As a dance artist, I believe in connecting to human experiences and emotions driven by the body’s relationship to internal and external space. I am inspired by the way we live, the way we move, the way we feel, the way we interact as dancers, humans, and a society at large. I create through a lens of motion, emotion, and change. I create work from a touch of inspiration in the form of context, content, or movement impulse. With a focus on the body and its spatial relationship, both near and far, I have crafted an individual approach to study and create dance, pinpointing my choreographic views into a category of vast inquiry. I have found conceptual threads that drive my work and reveal themselves in different ways throughout my process: humanity, intimacy, and relationships. The experiences of distance and intimacy, inhabiting the same or distant spaces, and the passing of energy from one body to the next are commonalities in my work. It is within these changing relationships where opportunities for understanding and personal relationships emerge. I am inspired by words with many meanings and use poems or other textual sources as the initial impulse for emotional polarities: the trust and the heartache, the love and the loss, the free and the paralyzing.
MOVEMENT + STRUCTURE.
Infusing my commercial dance musicality with modern dance movements, I work in highly gestural and athletic movement phrases emphasized by rhythmic patterns. The structure of movement motifs and dancer relationships is highly important to how my work is viewed. Each movement section is treated as a puzzle piece so it has the ability to change in order and affect the overall picture or feeling tone of the work. This also allows my work to take new form when presented in different venues. Similar to a chemical bond, my process can resemble a chemical bond, requiring all parts to equate and balance out in order for the work to be made whole.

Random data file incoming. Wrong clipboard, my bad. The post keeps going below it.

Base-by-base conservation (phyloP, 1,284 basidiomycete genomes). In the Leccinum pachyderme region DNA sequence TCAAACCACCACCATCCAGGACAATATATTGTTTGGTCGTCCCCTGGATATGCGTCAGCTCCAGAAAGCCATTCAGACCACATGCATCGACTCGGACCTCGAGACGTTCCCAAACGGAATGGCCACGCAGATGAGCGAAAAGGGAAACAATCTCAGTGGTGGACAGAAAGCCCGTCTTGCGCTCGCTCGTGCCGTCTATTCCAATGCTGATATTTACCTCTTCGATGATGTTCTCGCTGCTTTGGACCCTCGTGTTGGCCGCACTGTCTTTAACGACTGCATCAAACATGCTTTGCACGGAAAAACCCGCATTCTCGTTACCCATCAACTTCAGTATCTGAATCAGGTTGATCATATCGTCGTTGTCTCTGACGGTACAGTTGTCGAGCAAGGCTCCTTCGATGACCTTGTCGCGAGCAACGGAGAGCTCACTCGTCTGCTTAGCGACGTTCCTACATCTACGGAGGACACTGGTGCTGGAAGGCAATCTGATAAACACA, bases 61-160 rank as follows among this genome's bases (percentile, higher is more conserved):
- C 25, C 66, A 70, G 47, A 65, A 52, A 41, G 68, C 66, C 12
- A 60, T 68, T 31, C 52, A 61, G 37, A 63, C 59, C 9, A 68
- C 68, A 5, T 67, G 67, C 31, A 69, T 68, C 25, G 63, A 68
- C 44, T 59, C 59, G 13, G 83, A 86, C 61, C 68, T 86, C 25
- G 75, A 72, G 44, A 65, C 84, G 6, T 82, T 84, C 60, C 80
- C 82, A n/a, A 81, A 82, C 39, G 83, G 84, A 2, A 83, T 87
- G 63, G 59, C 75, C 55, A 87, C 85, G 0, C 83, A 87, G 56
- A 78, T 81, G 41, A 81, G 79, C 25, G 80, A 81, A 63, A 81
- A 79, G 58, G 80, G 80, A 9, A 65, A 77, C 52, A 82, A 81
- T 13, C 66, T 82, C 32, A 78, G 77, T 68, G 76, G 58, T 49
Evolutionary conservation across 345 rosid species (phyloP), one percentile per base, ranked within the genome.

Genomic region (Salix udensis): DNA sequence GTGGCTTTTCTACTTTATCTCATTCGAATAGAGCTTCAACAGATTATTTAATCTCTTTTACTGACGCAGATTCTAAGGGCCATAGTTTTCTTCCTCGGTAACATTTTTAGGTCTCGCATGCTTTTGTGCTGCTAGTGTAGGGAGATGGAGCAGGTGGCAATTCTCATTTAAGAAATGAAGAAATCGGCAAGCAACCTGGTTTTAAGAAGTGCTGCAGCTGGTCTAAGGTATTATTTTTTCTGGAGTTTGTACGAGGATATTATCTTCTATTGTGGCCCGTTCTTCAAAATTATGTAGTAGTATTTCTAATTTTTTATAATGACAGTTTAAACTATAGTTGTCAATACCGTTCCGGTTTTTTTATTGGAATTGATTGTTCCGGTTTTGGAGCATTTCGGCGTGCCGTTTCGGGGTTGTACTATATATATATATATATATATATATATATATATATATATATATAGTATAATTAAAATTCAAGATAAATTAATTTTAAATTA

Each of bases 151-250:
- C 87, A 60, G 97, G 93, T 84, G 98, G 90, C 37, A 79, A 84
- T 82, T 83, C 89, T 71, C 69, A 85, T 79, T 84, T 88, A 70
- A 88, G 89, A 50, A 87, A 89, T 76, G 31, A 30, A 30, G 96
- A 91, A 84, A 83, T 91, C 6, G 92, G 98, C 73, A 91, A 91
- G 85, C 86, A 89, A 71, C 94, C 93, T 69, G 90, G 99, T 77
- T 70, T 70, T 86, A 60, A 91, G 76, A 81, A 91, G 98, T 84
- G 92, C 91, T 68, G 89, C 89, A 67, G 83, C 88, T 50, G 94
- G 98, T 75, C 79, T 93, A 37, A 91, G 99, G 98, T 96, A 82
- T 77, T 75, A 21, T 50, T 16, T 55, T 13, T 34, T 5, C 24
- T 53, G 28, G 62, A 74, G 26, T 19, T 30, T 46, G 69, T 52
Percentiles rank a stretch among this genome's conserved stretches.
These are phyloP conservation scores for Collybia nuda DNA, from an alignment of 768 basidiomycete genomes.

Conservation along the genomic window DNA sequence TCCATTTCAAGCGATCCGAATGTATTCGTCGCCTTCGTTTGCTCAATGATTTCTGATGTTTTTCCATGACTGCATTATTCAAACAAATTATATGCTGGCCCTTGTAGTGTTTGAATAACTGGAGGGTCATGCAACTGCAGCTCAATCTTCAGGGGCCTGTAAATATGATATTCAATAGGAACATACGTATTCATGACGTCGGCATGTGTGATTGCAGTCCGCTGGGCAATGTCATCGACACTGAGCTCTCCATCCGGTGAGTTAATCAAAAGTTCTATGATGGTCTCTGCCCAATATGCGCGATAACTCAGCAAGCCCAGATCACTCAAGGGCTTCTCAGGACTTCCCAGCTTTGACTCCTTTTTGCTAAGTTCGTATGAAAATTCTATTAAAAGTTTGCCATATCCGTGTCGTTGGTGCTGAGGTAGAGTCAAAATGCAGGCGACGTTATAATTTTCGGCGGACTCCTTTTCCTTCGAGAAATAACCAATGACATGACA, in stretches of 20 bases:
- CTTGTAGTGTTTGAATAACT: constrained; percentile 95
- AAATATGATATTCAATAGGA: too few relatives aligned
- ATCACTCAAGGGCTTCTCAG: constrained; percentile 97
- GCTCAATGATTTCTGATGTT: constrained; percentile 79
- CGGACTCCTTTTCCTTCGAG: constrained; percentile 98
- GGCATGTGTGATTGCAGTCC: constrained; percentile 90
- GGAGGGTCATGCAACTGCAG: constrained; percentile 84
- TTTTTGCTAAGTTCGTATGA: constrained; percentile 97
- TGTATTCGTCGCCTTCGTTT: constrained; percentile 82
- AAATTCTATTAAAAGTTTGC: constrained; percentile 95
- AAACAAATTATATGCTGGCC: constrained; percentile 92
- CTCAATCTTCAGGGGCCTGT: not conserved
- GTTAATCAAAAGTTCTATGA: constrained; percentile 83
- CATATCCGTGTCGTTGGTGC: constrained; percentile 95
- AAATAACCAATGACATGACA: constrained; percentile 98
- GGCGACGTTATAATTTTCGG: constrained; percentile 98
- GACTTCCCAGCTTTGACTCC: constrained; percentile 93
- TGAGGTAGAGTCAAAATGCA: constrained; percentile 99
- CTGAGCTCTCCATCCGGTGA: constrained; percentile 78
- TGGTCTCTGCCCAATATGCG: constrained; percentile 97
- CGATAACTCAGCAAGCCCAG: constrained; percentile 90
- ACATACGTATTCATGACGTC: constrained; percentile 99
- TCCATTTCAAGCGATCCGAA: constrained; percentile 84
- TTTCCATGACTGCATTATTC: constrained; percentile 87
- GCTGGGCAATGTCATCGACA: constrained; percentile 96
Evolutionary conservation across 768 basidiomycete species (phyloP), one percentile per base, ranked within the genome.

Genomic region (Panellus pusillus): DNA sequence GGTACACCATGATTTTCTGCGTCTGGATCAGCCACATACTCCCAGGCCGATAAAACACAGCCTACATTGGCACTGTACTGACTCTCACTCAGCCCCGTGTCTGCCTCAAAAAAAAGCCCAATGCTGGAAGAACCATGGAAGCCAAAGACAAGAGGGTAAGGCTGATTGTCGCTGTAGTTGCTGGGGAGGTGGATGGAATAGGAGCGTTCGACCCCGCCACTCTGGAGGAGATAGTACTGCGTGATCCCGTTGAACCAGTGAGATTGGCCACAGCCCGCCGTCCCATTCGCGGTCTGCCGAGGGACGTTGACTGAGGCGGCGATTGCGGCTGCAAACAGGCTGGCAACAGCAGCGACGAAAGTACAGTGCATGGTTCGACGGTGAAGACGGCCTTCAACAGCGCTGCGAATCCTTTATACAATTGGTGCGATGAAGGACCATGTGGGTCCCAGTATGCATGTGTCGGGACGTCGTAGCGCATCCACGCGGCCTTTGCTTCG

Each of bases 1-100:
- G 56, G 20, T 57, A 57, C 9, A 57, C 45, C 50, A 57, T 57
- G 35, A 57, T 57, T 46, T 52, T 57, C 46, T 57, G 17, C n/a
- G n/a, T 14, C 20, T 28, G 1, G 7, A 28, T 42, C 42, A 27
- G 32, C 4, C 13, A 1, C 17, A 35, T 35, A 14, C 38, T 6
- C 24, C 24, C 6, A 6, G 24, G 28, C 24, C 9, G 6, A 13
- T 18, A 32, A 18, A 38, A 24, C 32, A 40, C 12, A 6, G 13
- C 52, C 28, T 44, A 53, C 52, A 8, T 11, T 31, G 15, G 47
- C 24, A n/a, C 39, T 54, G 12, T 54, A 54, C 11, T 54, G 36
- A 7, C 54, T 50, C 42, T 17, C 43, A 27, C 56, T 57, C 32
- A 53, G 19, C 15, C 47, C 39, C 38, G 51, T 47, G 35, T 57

My work is only as powerful as my dancers. It is important for me to collaborate with the artists who choose to be in the room with me. Working in collaboration with my dancers allowed for a creation of personal autonomy within the work, finding a way to live in their own unique bodies while also experiencing some aspects of my embodiment. I found it vital that individuals brought their personal movement histories and experiences into the studio to discover how each person reacts and relates to inhabiting the space of their own bodies and the community. The process of collaboration brings to light new ideas, new pathways, and new solutions that add more color to any work. I listen critically to my dancers and their bodies to determine how the work unfolds as we mutually find the common ground for the new work. The embodiment of how an individual experiences, reacts, and relates emotions requires trust, risk, and a developing sense of self.
I strive not to dictate what my audience chooses to see, feel about, or make meaning from my work. Yet, the intention always remains clear to all those involved within the process. It is through every unique pair of eyes that my work takes hold of meaning, inspired by shared humanity. I do not seek heavy social metaphors to carry the value of my work, but rather the simple intricacy of space and it's infinite design to guide my mapping, making room for the audience and performers to find their own connections as they wish. Every choice is calculated in some form of a pattern that the dancers and audience can either mentally or physically engage with immediately while still requiring further questioning and investigation.